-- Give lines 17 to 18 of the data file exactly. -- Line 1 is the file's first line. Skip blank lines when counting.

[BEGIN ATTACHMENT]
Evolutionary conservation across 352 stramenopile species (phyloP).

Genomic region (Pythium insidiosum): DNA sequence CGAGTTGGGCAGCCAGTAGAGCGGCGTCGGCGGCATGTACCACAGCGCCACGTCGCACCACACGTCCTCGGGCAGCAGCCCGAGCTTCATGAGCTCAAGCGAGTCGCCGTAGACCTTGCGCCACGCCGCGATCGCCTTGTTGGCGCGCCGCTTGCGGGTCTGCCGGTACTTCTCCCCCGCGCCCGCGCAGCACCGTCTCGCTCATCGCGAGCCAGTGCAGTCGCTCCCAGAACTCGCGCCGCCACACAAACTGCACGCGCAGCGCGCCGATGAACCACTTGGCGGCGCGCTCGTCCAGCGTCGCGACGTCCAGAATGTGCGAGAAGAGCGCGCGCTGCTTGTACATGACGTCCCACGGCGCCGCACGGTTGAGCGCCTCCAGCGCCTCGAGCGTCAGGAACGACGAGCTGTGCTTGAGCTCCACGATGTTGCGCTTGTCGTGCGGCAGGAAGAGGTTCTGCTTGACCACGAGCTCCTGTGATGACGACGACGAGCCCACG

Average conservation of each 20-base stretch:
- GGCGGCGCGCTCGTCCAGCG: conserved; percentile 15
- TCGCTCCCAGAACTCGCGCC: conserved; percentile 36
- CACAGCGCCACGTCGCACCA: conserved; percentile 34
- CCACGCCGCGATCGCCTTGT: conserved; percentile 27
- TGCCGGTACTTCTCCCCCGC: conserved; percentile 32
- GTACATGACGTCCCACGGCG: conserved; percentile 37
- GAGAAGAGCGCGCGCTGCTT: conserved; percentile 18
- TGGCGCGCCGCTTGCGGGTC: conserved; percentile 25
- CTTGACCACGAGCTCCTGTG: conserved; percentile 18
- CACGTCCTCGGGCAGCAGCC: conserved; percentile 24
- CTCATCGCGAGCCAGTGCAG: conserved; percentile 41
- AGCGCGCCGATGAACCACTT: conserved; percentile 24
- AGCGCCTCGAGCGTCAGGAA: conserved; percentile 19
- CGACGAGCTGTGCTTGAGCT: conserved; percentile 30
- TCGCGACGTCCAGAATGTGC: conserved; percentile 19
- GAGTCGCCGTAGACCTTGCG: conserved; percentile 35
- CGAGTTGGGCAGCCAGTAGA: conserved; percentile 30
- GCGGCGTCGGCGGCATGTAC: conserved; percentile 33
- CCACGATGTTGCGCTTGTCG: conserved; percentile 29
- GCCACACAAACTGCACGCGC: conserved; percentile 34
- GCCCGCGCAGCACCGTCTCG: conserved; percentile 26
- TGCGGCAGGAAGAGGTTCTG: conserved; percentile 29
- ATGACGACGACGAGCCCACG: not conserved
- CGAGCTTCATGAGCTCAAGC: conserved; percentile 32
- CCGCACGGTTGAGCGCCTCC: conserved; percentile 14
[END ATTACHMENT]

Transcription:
- CGACGAGCTGTGCTTGAGCT: conserved; percentile 30
- TCGCGACGTCCAGAATGTGC: conserved; percentile 19